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Mahon, Quinn & Mahon, P.C. have written the following articles to help inform you on a variety of issues. This section of our website is frequently updated, so be sure to check back often. If you are looking for information not covered in our articles, please contact us with your questions.

These articles are presented as a public service by the law firm of  Mahon, Quinn & Mahon, P.C. These Articles are provided for general information purposes and are not intended as legal advice. You should not rely on any information presented without consulting your own legal advisor.

The Interplay Between Workers Compensation and Social Security Disability in Connecticut

In our law practice, we routinely encounter clients who have sustained catastrophic injuries at work that prevent them from returning to their past employment. Many times, these individuals are so seriously injured that they file an application for Social Security disability insurance (SSDI) or Workers’ Compensation benefits. These benefits are available for people who suffer from a severe impairment(s) that prevents them from working at all on a regular and sustained basis. Often with our legal guidance and assistance, their applications for SSDI benefits are approved after a hearing in front of an administrative law judge.

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Posted 2/2/2023

The Role of Social Security Benefits in Divorce

Although Social Security benefits are not marital property, because such benefits constitute income, they deserve careful consideration when a couple divorces. These benefits are a potential source of child support, alimony or as additional income that can decrease an alimony obligation.

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Posted 1/2/2023

What Should Landlords Do Before They Enter into a Lease With a Tenant?

Every day in Connecticut, landlords are forced to file lawsuits against former tenants in the hope that they can recover money damages from tenants who have violated their leases. Not surprisingly, the success of these cases often hinges on the landlord’s ability to prove that the tenant failed to pay rent pursuant to the lease or that he or she caused excessive damage to the rental property. Unfortunately, many landlords are not adequately prepared to prove these facts because they have not thoroughly documented the condition of the rental property before the tenant began occupying it or they failed to keep an accurate accounting of rental payments received or not received.

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Posted 12/2/2022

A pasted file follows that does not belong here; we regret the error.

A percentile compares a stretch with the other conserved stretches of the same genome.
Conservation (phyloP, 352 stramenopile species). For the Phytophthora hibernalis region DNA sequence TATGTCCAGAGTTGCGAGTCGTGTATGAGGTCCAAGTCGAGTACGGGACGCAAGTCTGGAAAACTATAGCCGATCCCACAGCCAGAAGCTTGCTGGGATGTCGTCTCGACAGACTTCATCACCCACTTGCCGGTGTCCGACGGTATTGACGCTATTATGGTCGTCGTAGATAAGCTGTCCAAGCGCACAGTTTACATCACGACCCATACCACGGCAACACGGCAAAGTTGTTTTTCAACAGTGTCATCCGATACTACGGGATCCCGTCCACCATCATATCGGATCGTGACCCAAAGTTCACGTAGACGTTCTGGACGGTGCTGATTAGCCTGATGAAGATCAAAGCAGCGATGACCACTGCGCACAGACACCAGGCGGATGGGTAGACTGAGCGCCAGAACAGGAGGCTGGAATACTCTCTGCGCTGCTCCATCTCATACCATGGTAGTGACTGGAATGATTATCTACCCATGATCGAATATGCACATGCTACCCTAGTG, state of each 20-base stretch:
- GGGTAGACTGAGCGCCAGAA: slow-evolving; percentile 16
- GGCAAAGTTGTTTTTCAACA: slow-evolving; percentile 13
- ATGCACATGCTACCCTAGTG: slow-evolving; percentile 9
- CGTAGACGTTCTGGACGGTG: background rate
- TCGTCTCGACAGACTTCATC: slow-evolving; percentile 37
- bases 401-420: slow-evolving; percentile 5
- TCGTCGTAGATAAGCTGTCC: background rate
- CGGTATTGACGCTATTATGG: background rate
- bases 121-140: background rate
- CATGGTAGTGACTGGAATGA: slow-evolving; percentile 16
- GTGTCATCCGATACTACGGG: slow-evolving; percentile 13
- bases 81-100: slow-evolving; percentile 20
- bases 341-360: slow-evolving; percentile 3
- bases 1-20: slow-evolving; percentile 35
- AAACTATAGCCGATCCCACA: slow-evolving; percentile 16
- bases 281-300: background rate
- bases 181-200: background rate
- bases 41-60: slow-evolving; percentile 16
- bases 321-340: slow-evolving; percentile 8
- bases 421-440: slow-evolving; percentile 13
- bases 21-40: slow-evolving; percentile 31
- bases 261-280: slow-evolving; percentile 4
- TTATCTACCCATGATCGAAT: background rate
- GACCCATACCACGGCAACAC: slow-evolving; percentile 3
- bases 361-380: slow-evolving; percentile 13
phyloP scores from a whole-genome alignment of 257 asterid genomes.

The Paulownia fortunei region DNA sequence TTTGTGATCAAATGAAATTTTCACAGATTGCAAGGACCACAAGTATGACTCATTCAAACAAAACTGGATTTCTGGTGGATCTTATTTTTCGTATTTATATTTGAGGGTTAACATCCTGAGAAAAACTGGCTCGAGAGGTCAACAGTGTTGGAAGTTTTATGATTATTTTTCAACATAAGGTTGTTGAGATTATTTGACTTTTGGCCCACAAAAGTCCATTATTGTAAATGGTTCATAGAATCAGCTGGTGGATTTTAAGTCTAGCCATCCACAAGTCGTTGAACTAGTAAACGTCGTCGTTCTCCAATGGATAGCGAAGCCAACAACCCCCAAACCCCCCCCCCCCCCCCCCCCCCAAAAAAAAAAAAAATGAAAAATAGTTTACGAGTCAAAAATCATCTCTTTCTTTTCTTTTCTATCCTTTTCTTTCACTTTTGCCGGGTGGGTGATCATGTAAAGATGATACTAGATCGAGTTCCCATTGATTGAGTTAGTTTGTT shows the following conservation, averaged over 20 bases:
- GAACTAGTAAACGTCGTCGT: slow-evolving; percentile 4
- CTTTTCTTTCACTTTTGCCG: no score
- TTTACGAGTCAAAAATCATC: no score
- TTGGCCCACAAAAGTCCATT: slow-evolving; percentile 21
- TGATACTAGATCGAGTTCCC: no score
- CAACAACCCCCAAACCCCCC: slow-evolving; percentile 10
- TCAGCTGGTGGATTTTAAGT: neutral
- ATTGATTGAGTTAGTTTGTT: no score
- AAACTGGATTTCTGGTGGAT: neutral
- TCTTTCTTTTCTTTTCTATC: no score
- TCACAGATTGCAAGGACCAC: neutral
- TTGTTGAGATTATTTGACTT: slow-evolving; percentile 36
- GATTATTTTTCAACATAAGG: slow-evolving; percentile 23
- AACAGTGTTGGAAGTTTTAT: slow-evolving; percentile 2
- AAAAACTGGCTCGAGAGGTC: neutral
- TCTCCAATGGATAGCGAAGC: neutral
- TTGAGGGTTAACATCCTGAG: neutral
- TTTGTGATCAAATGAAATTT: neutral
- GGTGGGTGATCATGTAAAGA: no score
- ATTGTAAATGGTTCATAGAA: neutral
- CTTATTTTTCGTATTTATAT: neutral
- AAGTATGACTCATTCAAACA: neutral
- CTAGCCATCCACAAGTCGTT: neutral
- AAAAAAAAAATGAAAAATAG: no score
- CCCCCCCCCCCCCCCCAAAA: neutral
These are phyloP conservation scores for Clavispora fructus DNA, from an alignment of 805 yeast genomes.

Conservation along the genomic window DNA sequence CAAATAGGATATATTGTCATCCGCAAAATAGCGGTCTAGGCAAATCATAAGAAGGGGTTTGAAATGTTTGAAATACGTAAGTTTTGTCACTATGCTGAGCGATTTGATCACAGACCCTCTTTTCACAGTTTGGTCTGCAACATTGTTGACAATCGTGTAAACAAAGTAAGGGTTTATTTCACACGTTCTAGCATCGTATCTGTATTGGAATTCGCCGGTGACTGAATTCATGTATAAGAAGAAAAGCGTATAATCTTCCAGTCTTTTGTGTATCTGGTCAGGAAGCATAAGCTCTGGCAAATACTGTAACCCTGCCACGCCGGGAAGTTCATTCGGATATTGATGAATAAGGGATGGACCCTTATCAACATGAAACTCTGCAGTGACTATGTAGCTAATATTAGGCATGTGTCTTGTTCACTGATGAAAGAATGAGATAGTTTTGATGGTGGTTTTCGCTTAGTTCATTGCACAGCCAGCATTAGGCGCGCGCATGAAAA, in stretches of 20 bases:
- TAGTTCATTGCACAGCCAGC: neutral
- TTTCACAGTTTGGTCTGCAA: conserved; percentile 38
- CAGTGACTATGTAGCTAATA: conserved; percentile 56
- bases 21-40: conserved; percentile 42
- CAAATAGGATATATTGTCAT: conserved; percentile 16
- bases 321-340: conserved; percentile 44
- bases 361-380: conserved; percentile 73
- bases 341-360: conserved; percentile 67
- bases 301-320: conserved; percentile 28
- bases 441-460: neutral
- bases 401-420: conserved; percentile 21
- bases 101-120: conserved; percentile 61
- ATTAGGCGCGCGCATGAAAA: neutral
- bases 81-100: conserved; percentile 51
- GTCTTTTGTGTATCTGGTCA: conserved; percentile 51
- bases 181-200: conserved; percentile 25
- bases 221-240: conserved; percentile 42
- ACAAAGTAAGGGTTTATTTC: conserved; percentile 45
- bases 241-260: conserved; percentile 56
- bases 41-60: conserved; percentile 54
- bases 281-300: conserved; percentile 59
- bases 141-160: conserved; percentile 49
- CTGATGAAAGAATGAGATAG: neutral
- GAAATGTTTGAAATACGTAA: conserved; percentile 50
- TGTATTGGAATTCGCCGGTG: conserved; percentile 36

An Overview of Security Deposits in CT: A Primer for Landlords & Tenants

Residential and commercial landlords in Connecticut are allowed to collect security deposits from tenants. A security deposit is a payment that a tenant makes before the lease term begins that is used to provide financial security to a landlord if the tenant breaches the lease or damages the property. When it is used properly, a security deposit can be a vital tool to ensure that landlords are made whole at the end of a lease term if a tenant defaults or causes damage.

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Posted 11/2/2022

Lemon Law CT: An Overview

In 1982, the State of Connecticut made national headlines when the legislature passed the nation’s first “Lemon Law.” A “lemon” is defined as the law as a vehicle purchased or leased in the state of Connecticut that does not meet the manufacturer’s express warranty, and cannot be repaired after a number of attempts.

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Posted 10/2/2022

What Evidence Must Be Submitted for a Social Security Disability Appeal?

Social Security Administration Enacts New Regulations Concerning the Submission of Evidence in Disability Cases

New federal regulations were recently enacted that clarify and explain what type of evidence must be disclosed by claimants to the Social Security Administration in social security disability and supplemental security income cases. The regulations also clarify the role that representatives must play in disclosing and submitting this evidence in such cases.

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Posted 9/2/2022

Underinsured Motorist Coverage in CT

What You Don’t Know About Uninsured Motorist Coverage in Connecticut Can Hurt You

In many situations, the most important automobile insurance coverage you have is uninsured motorist coverage (UM COVERAGE). Simply stated, this insurance is intended to provide you with additional protection when you are in an accident with another driver who is responsible for causing the accident but has no insurance or whose insurance liability limits are not adequate to cover your losses (i.e. medical expenses, lost wages, pain and suffering and permanent impairment).

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Posted 7/2/2022

Collaboration Law

The following information is a client handout our firm uses. It was prepared by Attorney Pauline H. Tesler for use with her book, Collaborative Law.

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Posted 5/2/2022